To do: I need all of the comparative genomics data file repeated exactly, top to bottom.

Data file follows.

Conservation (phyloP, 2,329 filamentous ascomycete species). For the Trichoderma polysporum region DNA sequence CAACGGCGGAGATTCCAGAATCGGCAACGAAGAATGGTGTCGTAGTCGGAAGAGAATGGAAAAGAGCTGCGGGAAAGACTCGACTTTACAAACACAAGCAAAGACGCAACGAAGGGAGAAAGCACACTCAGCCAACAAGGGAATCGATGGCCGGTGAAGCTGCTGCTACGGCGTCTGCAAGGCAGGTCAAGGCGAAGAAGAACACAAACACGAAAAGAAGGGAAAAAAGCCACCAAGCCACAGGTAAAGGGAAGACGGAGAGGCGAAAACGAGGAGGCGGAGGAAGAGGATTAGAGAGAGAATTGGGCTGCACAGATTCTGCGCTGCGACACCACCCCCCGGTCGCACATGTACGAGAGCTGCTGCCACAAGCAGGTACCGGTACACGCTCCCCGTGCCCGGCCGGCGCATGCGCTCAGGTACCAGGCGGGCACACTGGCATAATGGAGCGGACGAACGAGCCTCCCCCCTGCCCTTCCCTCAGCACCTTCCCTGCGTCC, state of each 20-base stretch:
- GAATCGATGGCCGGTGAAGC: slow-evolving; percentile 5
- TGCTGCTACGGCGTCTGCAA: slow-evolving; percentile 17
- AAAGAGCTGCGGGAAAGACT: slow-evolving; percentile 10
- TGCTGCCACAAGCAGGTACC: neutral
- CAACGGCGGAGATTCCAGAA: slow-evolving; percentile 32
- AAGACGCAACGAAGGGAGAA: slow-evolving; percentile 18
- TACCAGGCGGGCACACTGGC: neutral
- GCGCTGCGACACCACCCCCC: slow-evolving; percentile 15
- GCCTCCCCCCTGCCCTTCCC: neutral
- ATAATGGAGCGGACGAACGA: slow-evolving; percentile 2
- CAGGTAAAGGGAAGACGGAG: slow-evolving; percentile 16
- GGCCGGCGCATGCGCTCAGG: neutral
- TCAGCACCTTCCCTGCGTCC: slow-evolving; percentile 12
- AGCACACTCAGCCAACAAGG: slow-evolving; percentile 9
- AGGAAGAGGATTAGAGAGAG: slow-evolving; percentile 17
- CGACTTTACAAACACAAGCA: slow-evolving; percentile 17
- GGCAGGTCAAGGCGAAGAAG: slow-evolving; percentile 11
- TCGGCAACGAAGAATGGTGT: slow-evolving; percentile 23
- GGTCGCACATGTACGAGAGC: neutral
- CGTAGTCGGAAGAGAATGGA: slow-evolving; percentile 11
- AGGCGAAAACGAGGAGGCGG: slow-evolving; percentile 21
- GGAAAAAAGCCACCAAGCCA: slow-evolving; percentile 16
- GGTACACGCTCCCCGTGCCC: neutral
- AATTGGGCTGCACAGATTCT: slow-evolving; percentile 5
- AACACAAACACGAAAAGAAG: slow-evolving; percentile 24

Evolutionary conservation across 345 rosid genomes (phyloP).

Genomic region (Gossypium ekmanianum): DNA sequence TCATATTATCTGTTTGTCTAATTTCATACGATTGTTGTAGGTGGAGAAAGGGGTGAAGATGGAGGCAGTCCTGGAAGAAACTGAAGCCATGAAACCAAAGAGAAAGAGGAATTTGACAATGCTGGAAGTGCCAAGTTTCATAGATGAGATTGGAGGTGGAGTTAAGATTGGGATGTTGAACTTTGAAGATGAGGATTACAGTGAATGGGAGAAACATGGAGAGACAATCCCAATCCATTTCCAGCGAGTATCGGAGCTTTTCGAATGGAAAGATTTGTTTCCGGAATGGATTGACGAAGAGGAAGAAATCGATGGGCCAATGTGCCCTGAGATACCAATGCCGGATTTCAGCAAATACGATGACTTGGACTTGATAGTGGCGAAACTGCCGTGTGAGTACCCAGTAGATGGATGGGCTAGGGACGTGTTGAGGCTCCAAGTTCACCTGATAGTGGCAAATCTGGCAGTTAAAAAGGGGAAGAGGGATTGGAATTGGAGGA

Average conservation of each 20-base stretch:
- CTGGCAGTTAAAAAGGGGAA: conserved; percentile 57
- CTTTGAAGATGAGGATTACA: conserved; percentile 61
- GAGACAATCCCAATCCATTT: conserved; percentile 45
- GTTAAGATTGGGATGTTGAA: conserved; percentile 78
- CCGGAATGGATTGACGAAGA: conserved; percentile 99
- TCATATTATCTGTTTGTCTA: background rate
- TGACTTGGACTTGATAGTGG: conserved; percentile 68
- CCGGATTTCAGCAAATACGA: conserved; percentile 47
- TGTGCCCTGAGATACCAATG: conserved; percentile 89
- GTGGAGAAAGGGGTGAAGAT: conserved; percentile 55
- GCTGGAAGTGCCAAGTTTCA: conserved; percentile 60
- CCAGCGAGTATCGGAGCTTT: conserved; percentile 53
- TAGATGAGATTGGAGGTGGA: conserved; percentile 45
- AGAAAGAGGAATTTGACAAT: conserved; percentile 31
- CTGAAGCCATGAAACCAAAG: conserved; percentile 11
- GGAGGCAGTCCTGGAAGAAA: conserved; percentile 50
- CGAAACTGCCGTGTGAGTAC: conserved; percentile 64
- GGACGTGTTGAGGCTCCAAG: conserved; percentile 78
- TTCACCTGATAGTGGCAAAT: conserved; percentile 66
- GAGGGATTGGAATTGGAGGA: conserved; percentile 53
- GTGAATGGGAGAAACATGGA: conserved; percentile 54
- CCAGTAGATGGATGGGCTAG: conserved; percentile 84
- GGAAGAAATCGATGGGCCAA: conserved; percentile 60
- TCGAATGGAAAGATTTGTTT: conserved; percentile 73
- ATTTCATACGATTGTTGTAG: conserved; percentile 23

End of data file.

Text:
Conservation (phyloP, 2,329 filamentous ascomycete species). For the Trichoderma polysporum region DNA sequence CAACGGCGGAGATTCCAGAATCGGCAACGAAGAATGGTGTCGTAGTCGGAAGAGAATGGAAAAGAGCTGCGGGAAAGACTCGACTTTACAAACACAAGCAAAGACGCAACGAAGGGAGAAAGCACACTCAGCCAACAAGGGAATCGATGGCCGGTGAAGCTGCTGCTACGGCGTCTGCAAGGCAGGTCAAGGCGAAGAAGAACACAAACACGAAAAGAAGGGAAAAAAGCCACCAAGCCACAGGTAAAGGGAAGACGGAGAGGCGAAAACGAGGAGGCGGAGGAAGAGGATTAGAGAGAGAATTGGGCTGCACAGATTCTGCGCTGCGACACCACCCCCCGGTCGCACATGTACGAGAGCTGCTGCCACAAGCAGGTACCGGTACACGCTCCCCGTGCCCGGCCGGCGCATGCGCTCAGGTACCAGGCGGGCACACTGGCATAATGGAGCGGACGAACGAGCCTCCCCCCTGCCCTTCCCTCAGCACCTTCCCTGCGTCC, state of each 20-base stretch:
- GAATCGATGGCCGGTGAAGC: slow-evolving; percentile 5
- TGCTGCTACGGCGTCTGCAA: slow-evolving; percentile 17
- AAAGAGCTGCGGGAAAGACT: slow-evolving; percentile 10
- TGCTGCCACAAGCAGGTACC: neutral
- CAACGGCGGAGATTCCAGAA: slow-evolving; percentile 32
- AAGACGCAACGAAGGGAGAA: slow-evolving; percentile 18
- TACCAGGCGGGCACACTGGC: neutral
- GCGCTGCGACACCACCCCCC: slow-evolving; percentile 15
- GCCTCCCCCCTGCCCTTCCC: neutral
- ATAATGGAGCGGACGAACGA: slow-evolving; percentile 2
- CAGGTAAAGGGAAGACGGAG: slow-evolving; percentile 16
- GGCCGGCGCATGCGCTCAGG: neutral
- TCAGCACCTTCCCTGCGTCC: slow-evolving; percentile 12
- AGCACACTCAGCCAACAAGG: slow-evolving; percentile 9
- AGGAAGAGGATTAGAGAGAG: slow-evolving; percentile 17
- CGACTTTACAAACACAAGCA: slow-evolving; percentile 17
- GGCAGGTCAAGGCGAAGAAG: slow-evolving; percentile 11
- TCGGCAACGAAGAATGGTGT: slow-evolving; percentile 23
- GGTCGCACATGTACGAGAGC: neutral
- CGTAGTCGGAAGAGAATGGA: slow-evolving; percentile 11
- AGGCGAAAACGAGGAGGCGG: slow-evolving; percentile 21
- GGAAAAAAGCCACCAAGCCA: slow-evolving; percentile 16
- GGTACACGCTCCCCGTGCCC: neutral
- AATTGGGCTGCACAGATTCT: slow-evolving; percentile 5
- AACACAAACACGAAAAGAAG: slow-evolving; percentile 24

Evolutionary conservation across 345 rosid genomes (phyloP).

Genomic region (Gossypium ekmanianum): DNA sequence TCATATTATCTGTTTGTCTAATTTCATACGATTGTTGTAGGTGGAGAAAGGGGTGAAGATGGAGGCAGTCCTGGAAGAAACTGAAGCCATGAAACCAAAGAGAAAGAGGAATTTGACAATGCTGGAAGTGCCAAGTTTCATAGATGAGATTGGAGGTGGAGTTAAGATTGGGATGTTGAACTTTGAAGATGAGGATTACAGTGAATGGGAGAAACATGGAGAGACAATCCCAATCCATTTCCAGCGAGTATCGGAGCTTTTCGAATGGAAAGATTTGTTTCCGGAATGGATTGACGAAGAGGAAGAAATCGATGGGCCAATGTGCCCTGAGATACCAATGCCGGATTTCAGCAAATACGATGACTTGGACTTGATAGTGGCGAAACTGCCGTGTGAGTACCCAGTAGATGGATGGGCTAGGGACGTGTTGAGGCTCCAAGTTCACCTGATAGTGGCAAATCTGGCAGTTAAAAAGGGGAAGAGGGATTGGAATTGGAGGA

Average conservation of each 20-base stretch:
- CTGGCAGTTAAAAAGGGGAA: conserved; percentile 57
- CTTTGAAGATGAGGATTACA: conserved; percentile 61
- GAGACAATCCCAATCCATTT: conserved; percentile 45
- GTTAAGATTGGGATGTTGAA: conserved; percentile 78
- CCGGAATGGATTGACGAAGA: conserved; percentile 99
- TCATATTATCTGTTTGTCTA: background rate
- TGACTTGGACTTGATAGTGG: conserved; percentile 68
- CCGGATTTCAGCAAATACGA: conserved; percentile 47
- TGTGCCCTGAGATACCAATG: conserved; percentile 89
- GTGGAGAAAGGGGTGAAGAT: conserved; percentile 55
- GCTGGAAGTGCCAAGTTTCA: conserved; percentile 60
- CCAGCGAGTATCGGAGCTTT: conserved; percentile 53
- TAGATGAGATTGGAGGTGGA: conserved; percentile 45
- AGAAAGAGGAATTTGACAAT: conserved; percentile 31
- CTGAAGCCATGAAACCAAAG: conserved; percentile 11
- GGAGGCAGTCCTGGAAGAAA: conserved; percentile 50
- CGAAACTGCCGTGTGAGTAC: conserved; percentile 64
- GGACGTGTTGAGGCTCCAAG: conserved; percentile 78
- TTCACCTGATAGTGGCAAAT: conserved; percentile 66
- GAGGGATTGGAATTGGAGGA: conserved; percentile 53
- GTGAATGGGAGAAACATGGA: conserved; percentile 54
- CCAGTAGATGGATGGGCTAG: conserved; percentile 84
- GGAAGAAATCGATGGGCCAA: conserved; percentile 60
- TCGAATGGAAAGATTTGTTT: conserved; percentile 73
- ATTTCATACGATTGTTGTAG: conserved; percentile 23